Emmylou Harris & Rodney Crowell at Strathmore

Emmylou Harris and Rodney Crowell have enough fans between them to support their own tours, but the two singers brought their pipes and picking to Strathmore Music Center last Friday, March 29. The theater was filled by the drugstore cowboys of yesteryear. After the two stars traded a few songs, they settled into their collaborative album, “Old Yellow Sun,” released this February. The Georgetowner last caught up with Harris before her performance at Wolf Trap in August.

Harris’s roots in the area lead to an inexplicable amount of remembrances. “Remember country music?” “Cassette tapes? Remember those?” “I remember the 80s…” She was all about remembering things.

Being that the performance was on Good Friday, there seemed to be an added note of somberness to the performance. One of Harris’s guitar straps had the image of the Virgin Mary on it. “Spanish Dancer” and “Back When We Were Beautiful” were excellent but heart-wrenching. More upbeat songs like “Hanging Up My Heart” and “Black Caffeine” did not manage to level the mood. I guess that’s what they call the blues.

The contrast between the two singers was interesting: Harris being more timid, Crowell more seasoned towards country music. Crowell aptly described Harris as having the “soul of a poet, the voice of an angel and the heart of a cowgirl.”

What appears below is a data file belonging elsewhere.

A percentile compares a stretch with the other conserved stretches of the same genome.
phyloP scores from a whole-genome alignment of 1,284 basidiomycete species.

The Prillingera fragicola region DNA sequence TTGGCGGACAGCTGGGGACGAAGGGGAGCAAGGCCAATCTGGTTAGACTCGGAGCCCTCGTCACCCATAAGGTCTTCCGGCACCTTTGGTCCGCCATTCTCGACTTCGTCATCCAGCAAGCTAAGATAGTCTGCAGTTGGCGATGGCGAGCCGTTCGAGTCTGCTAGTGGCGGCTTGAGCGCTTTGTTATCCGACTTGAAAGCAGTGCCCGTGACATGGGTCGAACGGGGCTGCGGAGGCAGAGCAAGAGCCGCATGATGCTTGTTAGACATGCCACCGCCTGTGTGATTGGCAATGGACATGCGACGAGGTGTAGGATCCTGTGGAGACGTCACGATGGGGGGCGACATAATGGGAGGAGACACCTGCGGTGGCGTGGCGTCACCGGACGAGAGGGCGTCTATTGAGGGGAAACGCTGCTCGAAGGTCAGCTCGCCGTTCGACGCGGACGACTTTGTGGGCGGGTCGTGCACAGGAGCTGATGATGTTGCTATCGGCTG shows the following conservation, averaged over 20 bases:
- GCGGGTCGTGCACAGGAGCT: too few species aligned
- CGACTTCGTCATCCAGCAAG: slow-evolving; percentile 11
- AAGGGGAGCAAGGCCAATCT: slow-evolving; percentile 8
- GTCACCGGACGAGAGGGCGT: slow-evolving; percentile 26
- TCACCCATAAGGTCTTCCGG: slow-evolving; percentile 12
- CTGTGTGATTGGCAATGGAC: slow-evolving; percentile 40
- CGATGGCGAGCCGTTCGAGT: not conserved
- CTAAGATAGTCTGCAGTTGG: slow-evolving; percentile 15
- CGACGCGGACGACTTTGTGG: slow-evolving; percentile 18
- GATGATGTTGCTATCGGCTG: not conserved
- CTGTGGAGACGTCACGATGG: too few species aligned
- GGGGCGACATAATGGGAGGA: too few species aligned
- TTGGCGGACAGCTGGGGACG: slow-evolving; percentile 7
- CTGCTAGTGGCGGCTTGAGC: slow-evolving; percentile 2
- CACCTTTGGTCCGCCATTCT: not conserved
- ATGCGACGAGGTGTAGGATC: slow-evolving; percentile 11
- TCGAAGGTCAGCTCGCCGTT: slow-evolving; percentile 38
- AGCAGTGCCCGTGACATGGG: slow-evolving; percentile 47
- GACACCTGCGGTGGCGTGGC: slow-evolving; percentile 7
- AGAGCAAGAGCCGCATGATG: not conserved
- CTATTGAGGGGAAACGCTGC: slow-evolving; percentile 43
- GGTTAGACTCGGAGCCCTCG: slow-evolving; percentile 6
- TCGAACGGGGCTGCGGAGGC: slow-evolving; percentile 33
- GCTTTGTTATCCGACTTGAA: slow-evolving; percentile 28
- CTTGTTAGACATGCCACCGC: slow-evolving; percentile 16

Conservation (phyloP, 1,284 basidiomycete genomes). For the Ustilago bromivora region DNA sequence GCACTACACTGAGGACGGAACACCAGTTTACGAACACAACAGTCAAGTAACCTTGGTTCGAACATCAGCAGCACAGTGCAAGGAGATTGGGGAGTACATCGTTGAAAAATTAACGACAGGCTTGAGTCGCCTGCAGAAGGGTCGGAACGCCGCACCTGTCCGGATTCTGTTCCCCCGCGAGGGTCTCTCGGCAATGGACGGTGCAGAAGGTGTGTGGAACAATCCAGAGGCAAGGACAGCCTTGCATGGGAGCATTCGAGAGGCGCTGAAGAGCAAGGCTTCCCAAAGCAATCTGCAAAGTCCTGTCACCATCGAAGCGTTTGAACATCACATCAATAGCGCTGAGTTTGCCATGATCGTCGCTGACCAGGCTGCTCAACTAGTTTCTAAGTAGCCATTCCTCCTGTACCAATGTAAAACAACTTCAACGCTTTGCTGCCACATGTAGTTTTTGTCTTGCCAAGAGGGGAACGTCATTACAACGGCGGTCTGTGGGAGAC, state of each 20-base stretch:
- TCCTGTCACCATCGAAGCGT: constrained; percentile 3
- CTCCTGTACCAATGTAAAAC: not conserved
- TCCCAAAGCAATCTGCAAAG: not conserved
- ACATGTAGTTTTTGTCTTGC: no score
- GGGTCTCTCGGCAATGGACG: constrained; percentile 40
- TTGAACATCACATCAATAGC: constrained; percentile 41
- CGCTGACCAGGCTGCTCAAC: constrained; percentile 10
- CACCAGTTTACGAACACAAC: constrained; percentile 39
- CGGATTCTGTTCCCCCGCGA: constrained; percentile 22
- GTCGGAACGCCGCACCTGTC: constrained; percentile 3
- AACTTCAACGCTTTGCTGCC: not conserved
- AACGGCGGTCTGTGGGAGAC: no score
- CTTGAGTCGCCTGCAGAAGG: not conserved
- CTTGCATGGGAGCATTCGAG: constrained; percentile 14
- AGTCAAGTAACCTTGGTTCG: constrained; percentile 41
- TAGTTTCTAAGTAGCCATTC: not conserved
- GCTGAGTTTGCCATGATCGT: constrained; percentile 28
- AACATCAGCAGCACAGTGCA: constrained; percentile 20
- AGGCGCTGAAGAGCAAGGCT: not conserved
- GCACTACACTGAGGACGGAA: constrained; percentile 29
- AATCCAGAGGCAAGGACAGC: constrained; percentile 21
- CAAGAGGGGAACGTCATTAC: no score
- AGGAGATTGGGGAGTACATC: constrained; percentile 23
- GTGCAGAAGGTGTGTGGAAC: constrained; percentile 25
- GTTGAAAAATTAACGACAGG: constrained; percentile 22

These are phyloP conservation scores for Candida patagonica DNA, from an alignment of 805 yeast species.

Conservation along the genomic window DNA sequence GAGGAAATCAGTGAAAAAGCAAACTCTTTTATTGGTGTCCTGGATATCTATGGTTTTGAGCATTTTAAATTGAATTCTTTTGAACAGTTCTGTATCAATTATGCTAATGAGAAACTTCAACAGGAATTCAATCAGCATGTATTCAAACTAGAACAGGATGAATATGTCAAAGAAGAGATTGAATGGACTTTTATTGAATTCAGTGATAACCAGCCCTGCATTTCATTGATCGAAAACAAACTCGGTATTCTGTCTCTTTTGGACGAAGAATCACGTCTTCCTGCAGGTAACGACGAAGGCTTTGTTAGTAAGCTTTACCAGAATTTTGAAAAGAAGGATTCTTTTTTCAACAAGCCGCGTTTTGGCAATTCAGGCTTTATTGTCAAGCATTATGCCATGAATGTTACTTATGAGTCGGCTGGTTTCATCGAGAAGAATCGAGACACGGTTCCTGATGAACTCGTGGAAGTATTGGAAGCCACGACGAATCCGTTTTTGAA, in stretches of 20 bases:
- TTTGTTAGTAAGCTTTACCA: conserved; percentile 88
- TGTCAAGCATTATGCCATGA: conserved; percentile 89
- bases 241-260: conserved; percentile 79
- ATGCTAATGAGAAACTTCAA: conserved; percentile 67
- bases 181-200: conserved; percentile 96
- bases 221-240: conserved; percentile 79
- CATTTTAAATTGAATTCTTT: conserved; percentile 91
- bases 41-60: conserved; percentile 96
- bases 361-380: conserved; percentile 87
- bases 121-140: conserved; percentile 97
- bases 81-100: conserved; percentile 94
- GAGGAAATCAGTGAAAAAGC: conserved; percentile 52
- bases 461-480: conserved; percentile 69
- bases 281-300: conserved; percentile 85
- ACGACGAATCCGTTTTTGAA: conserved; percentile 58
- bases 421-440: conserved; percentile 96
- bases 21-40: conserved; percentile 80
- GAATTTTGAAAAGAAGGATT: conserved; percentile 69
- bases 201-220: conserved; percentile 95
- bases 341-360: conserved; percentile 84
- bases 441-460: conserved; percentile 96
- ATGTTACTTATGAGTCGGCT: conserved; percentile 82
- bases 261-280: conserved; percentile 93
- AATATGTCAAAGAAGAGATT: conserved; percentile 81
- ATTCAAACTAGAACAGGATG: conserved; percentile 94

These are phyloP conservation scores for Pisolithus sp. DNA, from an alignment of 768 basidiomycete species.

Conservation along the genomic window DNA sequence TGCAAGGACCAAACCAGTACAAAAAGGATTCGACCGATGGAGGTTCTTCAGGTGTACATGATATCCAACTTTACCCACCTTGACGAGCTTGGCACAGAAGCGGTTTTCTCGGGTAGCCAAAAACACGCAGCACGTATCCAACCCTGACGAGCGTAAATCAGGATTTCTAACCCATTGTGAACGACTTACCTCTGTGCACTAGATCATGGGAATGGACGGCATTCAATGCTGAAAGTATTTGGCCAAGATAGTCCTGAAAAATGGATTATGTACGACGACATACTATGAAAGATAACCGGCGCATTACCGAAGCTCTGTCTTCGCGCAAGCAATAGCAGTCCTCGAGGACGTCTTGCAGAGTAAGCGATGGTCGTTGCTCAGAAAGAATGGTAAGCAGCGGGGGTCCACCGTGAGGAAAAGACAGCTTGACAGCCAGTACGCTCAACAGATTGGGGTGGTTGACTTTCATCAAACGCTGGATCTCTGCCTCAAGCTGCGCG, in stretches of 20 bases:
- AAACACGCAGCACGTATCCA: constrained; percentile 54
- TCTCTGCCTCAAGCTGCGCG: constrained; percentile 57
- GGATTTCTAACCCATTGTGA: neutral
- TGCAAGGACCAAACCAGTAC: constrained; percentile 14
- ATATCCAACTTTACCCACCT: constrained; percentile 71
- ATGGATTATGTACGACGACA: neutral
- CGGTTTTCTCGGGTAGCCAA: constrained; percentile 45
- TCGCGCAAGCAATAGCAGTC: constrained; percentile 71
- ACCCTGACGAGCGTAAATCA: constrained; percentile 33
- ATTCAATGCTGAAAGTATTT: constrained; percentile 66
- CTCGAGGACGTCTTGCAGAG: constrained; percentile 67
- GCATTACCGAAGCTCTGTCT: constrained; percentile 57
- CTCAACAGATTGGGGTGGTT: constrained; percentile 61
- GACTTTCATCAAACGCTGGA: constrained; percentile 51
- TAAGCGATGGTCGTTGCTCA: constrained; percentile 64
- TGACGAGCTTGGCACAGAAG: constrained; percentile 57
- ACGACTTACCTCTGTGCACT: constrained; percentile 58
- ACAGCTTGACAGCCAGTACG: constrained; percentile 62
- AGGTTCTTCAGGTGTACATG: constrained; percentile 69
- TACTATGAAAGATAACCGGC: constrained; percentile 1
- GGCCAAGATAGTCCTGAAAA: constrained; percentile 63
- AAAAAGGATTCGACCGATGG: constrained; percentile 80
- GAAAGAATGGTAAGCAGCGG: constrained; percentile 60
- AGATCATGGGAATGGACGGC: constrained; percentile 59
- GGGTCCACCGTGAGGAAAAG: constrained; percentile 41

For this reviewer, the highlight of their performance was Jedd Hughes, their lead guitarist. I admit it: I’m a sucker for guitar. Hughes knocked my socks off as he played on telecasters most of the night and switched to an acoustic for “Spanish Dancer.” Richard Thompson joined the group for one number.

Richard Thompson Electric Trio

Opening the evening was the Richard Thompson Electric Trio, which brought down the house as an opening act. Richard Thompson, one of the original members of the British rock group Fairport Convention, is touring for his newest album, “Electric,” which was released this February.

As with most virtuosic guitarists who are also vocalists, Thompson’s vocals and lyrics fill the space just fine, but the musicianship was the backbone of the group’s performance. The dense sound it produced as a trio is a tribute to the musicians’ ability and uncynical approach to it. Nearly every song received a standing ovation from the audience.

The trio showcased its abilities on Fender instruments. Thompson is a fan of Fender Stratocasters, and bassist Taras Prodaniuk played on a Precision Bass and used Fender amplifiers. Along with Strathmore’s exceptional micing, it made for a crispy sound which wouldn’t sound out of place in a Guitar Center.

Thompson’s Britishness came across with his subdued, cheeky humor and hints of New Wave. An audience commenting on Thompson’s Converse sneakers got a reply of, “You realize we’re in the middle of a concert?” “Good Things Happen To Bad People,”, a track from the “Electric” album, has rootsy, three-part harmonies. Hints of folk ballads are everywhere. Prodaniuk pulling out a fretless bass underlined a proggy, druidic feeling that turned Strathmore into Stonehenge.

The tour will be making its next stop today in Atlanta at the Cobb Energy Performing Arts Centre.

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